• Versatility: handling a wide range of DER assets and DER Aggregates with homogeneous or heterogeneous DER types.
  • Enhanced Visibility: leveraging field interfaces and sources of data.
  • Scalability and Adaptability: supporting large volumes of data representing customers, DERs, and their operations. Provide scaling to support a growing organization’s needs.
  • Performance: provide required performance for monitoring, dispatch and control and management of large numbers of DERs.
  • Field and Enterprise Integration: supporting industry interoperability standards integrating with DERs, third-party head-ends and enterprise systems— AMI, OMS, DMS, MDMS, CIS, EMS, GIS, and other systems.
  • Cyber Security: Stringent adherence to industry and federal cyber security standards.

Based on our field experience, when properly managed by a DERMS, DER assets can yield annual revenue streams in the range of $50 to $500 per kW DER capacity across the different products and services they offer. This does not include the additional “resiliency” benefits to the grid and consumers. To assess and monetize the value of resilience, subjective metrics are typically used, which could far exceed the quantifiable benefits quoted above.

Lessons learned and path forward

The great change of distribution grid operations we are observing today is reminiscent of a similar paradigm shift that we witnessed in North America more than twenty-five years ago.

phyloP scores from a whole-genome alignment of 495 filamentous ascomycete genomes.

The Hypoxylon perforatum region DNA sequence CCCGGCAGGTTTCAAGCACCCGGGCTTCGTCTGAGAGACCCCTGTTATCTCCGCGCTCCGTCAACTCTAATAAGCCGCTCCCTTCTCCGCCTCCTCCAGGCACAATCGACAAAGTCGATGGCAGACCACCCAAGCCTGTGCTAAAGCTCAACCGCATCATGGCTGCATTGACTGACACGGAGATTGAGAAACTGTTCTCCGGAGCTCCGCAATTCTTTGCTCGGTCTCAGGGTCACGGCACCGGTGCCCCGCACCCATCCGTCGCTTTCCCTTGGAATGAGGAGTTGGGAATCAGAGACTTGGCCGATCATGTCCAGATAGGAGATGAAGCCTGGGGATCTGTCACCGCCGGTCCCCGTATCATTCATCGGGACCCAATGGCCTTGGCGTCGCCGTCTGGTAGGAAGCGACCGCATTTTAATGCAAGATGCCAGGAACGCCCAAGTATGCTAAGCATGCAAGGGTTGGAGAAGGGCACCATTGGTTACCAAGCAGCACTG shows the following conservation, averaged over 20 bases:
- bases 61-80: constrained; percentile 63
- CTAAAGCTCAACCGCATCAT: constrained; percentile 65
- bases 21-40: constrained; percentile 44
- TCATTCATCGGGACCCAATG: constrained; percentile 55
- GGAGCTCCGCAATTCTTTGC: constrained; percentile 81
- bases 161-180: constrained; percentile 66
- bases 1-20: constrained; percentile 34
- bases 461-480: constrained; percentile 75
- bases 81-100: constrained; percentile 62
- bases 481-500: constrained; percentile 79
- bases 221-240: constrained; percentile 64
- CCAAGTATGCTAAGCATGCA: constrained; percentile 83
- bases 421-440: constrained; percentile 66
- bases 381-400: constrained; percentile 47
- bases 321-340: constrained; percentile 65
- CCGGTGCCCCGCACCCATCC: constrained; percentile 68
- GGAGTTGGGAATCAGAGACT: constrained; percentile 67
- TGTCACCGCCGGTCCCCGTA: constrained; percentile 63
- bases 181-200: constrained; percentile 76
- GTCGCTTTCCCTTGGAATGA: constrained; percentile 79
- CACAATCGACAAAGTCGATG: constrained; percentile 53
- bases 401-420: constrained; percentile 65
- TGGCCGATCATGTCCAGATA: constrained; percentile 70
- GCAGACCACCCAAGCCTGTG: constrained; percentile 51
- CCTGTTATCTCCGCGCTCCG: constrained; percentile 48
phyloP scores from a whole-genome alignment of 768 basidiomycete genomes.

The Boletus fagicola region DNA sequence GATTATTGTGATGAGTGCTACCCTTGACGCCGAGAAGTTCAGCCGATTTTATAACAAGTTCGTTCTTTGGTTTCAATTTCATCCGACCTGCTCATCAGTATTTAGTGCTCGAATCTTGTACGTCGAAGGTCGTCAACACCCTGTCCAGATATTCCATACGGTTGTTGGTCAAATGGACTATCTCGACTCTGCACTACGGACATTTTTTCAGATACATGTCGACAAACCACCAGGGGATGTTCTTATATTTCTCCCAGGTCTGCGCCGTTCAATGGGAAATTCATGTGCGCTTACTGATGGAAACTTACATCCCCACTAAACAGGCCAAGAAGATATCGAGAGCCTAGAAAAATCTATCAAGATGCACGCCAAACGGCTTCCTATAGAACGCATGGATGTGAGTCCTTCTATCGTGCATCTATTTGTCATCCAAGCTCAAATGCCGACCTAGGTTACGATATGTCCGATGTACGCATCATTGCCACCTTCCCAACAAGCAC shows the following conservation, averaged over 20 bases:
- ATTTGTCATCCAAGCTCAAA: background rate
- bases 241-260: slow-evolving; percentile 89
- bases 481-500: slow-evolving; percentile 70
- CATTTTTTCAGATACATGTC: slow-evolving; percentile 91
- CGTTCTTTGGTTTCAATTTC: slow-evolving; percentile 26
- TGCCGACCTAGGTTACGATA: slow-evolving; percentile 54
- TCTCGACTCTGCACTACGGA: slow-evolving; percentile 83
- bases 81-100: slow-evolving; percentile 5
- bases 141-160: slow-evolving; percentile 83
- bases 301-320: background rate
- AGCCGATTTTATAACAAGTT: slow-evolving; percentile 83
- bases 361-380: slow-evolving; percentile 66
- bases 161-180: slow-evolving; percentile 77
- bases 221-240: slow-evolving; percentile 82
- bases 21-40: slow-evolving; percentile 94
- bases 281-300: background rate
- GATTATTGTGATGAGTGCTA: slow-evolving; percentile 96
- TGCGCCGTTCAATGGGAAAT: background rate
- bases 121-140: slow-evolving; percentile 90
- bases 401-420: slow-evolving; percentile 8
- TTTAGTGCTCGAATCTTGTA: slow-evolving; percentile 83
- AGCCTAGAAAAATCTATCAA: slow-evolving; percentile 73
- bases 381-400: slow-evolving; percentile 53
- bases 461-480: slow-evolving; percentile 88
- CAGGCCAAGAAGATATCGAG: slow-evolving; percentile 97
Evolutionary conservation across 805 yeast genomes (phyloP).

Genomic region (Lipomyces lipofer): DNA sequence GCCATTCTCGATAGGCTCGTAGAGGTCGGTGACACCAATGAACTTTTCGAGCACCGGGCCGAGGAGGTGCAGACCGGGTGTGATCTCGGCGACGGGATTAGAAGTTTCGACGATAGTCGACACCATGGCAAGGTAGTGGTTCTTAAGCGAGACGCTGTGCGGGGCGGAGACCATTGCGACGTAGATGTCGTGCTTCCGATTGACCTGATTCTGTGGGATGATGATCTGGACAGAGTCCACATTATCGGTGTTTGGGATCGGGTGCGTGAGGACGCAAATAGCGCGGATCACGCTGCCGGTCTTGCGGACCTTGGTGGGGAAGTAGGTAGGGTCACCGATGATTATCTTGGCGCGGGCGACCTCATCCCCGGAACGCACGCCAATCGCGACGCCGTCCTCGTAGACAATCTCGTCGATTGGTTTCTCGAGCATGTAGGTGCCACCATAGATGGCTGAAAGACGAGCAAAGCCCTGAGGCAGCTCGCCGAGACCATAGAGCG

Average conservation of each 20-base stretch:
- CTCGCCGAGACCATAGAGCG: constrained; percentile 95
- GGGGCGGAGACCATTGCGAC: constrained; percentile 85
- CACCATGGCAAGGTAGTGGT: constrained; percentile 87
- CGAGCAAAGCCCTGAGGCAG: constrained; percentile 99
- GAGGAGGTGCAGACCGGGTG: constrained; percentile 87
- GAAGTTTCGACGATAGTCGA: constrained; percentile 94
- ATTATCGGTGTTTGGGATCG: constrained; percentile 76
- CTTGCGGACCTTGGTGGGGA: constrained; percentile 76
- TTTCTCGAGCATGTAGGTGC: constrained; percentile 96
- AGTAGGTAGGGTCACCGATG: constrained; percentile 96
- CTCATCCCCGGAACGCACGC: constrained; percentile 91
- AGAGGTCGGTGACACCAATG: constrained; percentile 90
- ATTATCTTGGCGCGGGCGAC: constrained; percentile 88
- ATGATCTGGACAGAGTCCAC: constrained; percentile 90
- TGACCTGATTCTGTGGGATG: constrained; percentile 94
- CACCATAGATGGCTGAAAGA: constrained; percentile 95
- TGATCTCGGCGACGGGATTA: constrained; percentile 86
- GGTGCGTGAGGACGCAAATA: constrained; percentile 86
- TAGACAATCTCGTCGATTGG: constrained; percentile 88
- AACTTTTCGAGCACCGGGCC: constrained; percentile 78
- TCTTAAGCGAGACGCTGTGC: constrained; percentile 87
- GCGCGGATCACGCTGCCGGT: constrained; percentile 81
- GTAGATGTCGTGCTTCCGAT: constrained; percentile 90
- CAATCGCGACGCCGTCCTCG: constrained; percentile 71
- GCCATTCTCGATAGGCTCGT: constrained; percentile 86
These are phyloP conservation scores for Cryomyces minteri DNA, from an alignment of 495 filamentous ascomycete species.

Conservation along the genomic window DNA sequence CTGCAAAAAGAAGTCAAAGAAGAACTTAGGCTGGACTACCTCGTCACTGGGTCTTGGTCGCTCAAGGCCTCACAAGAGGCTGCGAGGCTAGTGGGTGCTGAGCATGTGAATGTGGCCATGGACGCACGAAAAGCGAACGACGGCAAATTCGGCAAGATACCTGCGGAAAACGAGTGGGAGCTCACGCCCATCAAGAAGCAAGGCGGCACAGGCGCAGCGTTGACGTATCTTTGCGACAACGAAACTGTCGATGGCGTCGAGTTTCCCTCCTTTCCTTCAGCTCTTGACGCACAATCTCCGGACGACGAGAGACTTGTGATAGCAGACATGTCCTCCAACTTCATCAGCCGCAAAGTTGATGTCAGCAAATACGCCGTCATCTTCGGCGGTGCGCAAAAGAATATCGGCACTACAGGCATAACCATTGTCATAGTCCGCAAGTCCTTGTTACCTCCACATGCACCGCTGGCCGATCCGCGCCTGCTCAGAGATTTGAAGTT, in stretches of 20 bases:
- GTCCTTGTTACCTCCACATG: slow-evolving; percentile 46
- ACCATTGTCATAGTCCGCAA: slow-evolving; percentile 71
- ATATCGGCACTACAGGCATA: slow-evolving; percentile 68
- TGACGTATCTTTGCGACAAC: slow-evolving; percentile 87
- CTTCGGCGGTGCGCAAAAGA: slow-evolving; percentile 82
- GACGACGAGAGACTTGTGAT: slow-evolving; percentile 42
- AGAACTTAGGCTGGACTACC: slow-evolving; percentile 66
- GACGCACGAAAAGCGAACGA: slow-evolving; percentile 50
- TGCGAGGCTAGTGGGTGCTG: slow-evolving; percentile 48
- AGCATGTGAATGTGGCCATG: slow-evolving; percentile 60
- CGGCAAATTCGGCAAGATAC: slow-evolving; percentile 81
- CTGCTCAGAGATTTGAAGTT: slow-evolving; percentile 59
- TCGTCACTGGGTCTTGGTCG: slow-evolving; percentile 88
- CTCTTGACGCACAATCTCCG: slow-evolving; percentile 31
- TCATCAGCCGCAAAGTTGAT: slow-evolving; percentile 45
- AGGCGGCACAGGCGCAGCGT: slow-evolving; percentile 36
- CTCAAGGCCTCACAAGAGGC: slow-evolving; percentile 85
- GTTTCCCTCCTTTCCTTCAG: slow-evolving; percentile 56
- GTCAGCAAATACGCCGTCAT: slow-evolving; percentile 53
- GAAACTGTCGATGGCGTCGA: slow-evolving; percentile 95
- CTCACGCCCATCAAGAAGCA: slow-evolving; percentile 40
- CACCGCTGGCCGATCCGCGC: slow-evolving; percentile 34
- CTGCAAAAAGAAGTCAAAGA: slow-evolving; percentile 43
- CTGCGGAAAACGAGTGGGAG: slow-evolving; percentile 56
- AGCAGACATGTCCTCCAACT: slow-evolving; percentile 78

In 1996, FERC Orders 888 and 889 mandated “Transmission Open Access” to enhance competition in the generation and supply of electric power. This accelerated the de-regulation of the electric power industry and ushered in the breaking up and separating of bulk generation from transmission, opening transmission to all sources of generators, and necessitating the creation of Independent System Operators (ISO) to administer and manage energy and ancillary services markets. At that time, system vendors and newly forming ISOs quickly realized that a simple application of power system applications, originally developed as a part of utility control centers and Energy Management Systems, could only address a small fraction of the requirements for managing the open transmission grid and administering market transactions with multitudes of new generation resources and a variety of stakeholders. New technologies and methods were developed at great expense to support the infrastructure required to interface with market participants, manage transactions, and also manage the grid.

OATI is familiar with this transition as it owes its success to pioneering cost effective solutions during this Transmission Open Access era that addressed the operational issues that bulk power system operators were facing from those FERC Orders.

In the new FERC Order 2222 arena, conventional power system applications and solutions dealing primarily with reliability and operations of the grid have limitations in terms of the performance and scalability needed to not only address numbers of data points, but also control orders of magnitude larger than what they were designed for. More important, they lack the functionalities required to address the commercial and transactive side of problems, such as enrolling retail customers, validating and registering their assets, forecasting asset capabilities, baselining of every single metering point, modeling local operational requirements and power purchase agreements (PPAs), and monitoring and controlling ubiquitous DERs using inexpensive sensors that utilize newly formed communications and message payload protocols and standards, among others.